Next stop, Helsinki?

London buses headed in the same direction as Helsinki’s high-tech transport system - The Guardian

The Guardian today had a feature, on the front of its technology supplement, on the recent introduction in London of announcements on buses, telling us where the next stop is and where the bus is going. The announcements have appeared on the buses near where I live, particularly the Transdev (London United) buses. This is all done with the aid of a GPS unit and a Windows-based computer unit in a £117million upgrade.

The bus tracking system being fitted in Helsinki is much more advanced than ours: each bus will be visible on a Google map, the system being open so that anyone can write programs to use the information, like a desktop widget of the sort which are found on recent versions of Windows and Mac OS X. The stops themselves will be fitted with “near field information” tags which can be photographed, if you have a Nokia mobile, allowing you to retrieve information (presumably, this means information as to when the next bus or tram will arrive). Helsinki’s in-bus units use Linux, which is free, unlike Windows - one wonders how much money they saved by doing that. And the buses and trams will be wireless network hotspots.

No such system is proposed for London: it seems all we will get are robotically spoken announcements. They did a feature on these announcements on the BBC London breakfast show today, and what they picked up on was the fact that some of the landmarks after which the stops are named no longer exist: notably, pubs which closed, or buildings which were demolished, several years ago. Some of these places are well-known: Croydon’s airport, which closed in 1959, was still used as a destination for bus routes 194 and 119 for years afterwards (I think the Colonnades development is used now). Near my home there is a junction called Shannon Corner, nowadays best known for the site of the UK’s first drive-thru Krispy Kreme, which is named after a company whose building was on that junction, but which closed years ago. The name has not always been on signs, but it was the popular name for it for decades.

However, other bus stop names are simply stupid - named after nearby, obscure side roads. I’ve got used to the progression of little-known side road names called out on the bus down Worple Road on the way into Wimbledon, but the first stop in Wimbledon town centre is called Francis Grove, which goes no indication that this is on the entrance to Wimbledon town centre. The stop on the easterly entrance to the New Malden Fountain roundabout, where there is not only a pub called the Fountain but also an actual fountain, is called Walton Avenue, a road I had never heard of until I heard the announcement. It should be called New Malden Fountain (East). The stop actually called “New Malden, the Fountain” should be called New Malden Fountain (South). But get this: the 265 bus, which goes from Putney through Roehampton, down the A3 to Shannon Corner, through New Malden and then back on the A3 to Tolworth, leaves New Malden by way of Malden Road. The last stop before it hits the A3 again is called “St James’s Church / Kingston By-pass”; the next stop is called Malden Road, and it’s not on Malden Road but on the slip-road to the by-pass. The junction is called Malden Junction, and the stops should be called Malden Junction North and West (with or without a reference to the church). They really do need to get some sane names for the stops now that they are being announced, rather than just being on the stops.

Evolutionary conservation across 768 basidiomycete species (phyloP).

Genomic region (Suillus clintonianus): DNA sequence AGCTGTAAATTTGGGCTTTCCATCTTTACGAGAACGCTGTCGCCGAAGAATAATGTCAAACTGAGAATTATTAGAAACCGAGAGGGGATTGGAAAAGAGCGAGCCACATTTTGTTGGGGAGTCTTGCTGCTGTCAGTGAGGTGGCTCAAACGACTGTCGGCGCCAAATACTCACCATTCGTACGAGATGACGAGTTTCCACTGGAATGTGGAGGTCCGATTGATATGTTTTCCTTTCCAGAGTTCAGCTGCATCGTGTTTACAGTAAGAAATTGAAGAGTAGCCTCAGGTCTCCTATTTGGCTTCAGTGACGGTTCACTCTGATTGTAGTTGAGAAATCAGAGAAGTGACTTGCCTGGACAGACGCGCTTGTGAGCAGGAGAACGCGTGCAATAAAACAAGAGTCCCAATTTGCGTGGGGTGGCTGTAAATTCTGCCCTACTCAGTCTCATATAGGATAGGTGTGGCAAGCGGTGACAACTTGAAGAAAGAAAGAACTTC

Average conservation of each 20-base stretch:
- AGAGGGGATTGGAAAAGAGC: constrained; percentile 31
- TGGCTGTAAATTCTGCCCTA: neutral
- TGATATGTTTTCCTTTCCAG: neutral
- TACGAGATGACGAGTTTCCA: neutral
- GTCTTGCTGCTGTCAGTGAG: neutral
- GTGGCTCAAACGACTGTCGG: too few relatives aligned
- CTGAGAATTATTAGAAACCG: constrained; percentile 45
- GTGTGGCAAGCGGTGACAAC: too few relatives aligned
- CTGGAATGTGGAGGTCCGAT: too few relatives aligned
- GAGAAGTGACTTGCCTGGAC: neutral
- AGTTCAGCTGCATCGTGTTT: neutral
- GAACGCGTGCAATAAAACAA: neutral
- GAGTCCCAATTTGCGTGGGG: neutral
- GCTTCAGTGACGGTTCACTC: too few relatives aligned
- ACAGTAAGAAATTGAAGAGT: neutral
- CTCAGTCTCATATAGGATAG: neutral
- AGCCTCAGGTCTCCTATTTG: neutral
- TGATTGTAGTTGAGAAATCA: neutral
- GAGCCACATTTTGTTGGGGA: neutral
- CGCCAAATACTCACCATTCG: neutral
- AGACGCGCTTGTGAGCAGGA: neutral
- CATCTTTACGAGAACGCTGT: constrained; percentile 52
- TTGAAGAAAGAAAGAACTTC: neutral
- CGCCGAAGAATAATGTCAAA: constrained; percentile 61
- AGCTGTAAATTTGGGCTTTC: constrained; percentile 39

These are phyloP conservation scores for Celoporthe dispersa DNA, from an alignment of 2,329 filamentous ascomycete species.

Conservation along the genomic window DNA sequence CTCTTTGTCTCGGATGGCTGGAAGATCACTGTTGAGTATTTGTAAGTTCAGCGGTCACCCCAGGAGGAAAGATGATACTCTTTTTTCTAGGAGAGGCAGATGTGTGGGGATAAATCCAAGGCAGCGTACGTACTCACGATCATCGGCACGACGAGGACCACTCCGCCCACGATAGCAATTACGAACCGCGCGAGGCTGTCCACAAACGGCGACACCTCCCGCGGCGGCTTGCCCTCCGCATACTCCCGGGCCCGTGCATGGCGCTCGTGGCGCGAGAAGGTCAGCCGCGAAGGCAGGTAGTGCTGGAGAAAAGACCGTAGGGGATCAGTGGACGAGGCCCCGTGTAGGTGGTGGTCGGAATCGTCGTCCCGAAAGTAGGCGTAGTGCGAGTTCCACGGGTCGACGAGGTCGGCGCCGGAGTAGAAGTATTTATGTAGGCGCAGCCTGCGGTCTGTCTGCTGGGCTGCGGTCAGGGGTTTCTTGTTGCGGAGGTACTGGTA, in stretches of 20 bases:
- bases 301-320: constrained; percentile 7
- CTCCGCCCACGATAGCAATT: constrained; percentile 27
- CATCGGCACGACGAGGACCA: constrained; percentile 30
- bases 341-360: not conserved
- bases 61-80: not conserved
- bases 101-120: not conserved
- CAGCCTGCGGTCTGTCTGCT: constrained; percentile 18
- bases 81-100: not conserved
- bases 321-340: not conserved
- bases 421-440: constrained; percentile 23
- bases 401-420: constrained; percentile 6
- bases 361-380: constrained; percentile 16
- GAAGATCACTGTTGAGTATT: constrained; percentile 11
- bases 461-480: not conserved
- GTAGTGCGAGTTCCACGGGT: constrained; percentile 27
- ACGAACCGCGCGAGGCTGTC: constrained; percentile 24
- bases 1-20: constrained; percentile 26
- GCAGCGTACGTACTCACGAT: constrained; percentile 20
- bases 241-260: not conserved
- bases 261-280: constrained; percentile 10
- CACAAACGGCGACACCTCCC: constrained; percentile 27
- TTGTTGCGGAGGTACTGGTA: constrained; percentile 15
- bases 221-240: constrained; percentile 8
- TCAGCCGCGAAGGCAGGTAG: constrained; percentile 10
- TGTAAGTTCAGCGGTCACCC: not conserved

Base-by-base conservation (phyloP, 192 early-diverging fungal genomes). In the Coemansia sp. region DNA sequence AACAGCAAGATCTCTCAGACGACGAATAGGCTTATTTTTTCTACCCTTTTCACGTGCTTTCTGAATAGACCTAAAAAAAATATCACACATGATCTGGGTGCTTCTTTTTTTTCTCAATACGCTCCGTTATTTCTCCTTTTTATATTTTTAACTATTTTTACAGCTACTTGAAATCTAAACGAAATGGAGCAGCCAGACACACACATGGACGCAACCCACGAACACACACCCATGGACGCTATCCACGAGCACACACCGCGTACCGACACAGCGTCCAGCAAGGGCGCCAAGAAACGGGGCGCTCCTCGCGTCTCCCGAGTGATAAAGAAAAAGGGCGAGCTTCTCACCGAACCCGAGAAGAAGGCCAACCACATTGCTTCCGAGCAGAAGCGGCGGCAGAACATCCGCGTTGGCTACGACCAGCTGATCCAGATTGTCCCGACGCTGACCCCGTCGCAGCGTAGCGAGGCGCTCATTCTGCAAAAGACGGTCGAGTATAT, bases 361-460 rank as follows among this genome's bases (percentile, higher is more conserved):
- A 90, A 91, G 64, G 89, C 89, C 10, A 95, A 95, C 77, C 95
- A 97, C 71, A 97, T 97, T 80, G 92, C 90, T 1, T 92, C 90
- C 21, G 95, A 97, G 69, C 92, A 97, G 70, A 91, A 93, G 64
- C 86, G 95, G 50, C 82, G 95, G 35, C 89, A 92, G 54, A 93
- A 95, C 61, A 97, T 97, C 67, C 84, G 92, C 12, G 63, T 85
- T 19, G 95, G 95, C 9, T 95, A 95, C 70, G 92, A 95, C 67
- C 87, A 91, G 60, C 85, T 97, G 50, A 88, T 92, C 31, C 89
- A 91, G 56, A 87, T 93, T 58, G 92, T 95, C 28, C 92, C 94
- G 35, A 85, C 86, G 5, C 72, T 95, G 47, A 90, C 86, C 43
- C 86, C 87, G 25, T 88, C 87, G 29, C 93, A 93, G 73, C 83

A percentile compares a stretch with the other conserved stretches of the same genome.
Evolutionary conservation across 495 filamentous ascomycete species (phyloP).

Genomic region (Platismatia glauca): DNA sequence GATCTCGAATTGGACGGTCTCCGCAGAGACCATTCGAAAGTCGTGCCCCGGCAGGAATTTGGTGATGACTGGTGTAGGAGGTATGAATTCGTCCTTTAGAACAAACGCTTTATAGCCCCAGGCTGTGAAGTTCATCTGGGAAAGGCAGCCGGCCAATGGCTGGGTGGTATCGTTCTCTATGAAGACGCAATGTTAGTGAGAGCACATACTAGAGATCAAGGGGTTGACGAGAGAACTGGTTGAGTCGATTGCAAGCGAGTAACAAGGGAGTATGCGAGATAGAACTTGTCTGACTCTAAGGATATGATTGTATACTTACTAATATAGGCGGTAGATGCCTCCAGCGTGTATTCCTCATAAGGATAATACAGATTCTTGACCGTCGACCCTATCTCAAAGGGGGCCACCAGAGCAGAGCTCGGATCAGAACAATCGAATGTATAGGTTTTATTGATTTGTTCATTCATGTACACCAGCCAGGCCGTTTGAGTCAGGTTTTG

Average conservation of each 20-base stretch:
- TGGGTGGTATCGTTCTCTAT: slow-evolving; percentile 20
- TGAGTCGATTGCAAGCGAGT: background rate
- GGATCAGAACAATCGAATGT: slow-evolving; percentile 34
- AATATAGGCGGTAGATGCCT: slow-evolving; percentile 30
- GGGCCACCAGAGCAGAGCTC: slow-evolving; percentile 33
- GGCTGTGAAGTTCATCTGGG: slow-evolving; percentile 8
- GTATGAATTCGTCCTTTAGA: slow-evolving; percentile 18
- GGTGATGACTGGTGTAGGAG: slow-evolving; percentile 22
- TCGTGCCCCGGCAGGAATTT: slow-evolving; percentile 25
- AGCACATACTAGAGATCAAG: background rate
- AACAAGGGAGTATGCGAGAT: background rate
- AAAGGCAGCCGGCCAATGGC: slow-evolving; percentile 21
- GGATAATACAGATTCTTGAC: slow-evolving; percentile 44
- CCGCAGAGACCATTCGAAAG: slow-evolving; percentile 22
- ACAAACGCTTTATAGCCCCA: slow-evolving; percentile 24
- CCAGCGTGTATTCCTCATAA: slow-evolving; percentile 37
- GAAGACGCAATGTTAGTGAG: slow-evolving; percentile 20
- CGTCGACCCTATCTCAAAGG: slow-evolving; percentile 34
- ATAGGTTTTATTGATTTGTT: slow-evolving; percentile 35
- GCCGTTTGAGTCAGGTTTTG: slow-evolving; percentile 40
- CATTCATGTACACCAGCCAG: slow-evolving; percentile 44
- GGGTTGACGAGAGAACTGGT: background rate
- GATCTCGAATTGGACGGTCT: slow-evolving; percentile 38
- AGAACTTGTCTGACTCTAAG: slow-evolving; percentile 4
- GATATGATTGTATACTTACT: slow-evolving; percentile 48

The other annoying thing about the announcements is the way they are delivered. On the 131, for example, it goes “131 … to … Tooting Broadway”, with the “to” sounding like a number 2, which is confusing, but it also sounds unnatural. Given that the Croydon Tramlink has had decent-sounding announcements (each one purpose-recorded for each stop) since it first opened, why could they not have done the same on the buses, or at least better than they’ve done? I appreciate that these announcements are useful to blind people, who no longer have to rely on a driver who might forget that they were there and wanted to get off at a stated stop, but for the money, I’m sure they could have done better.

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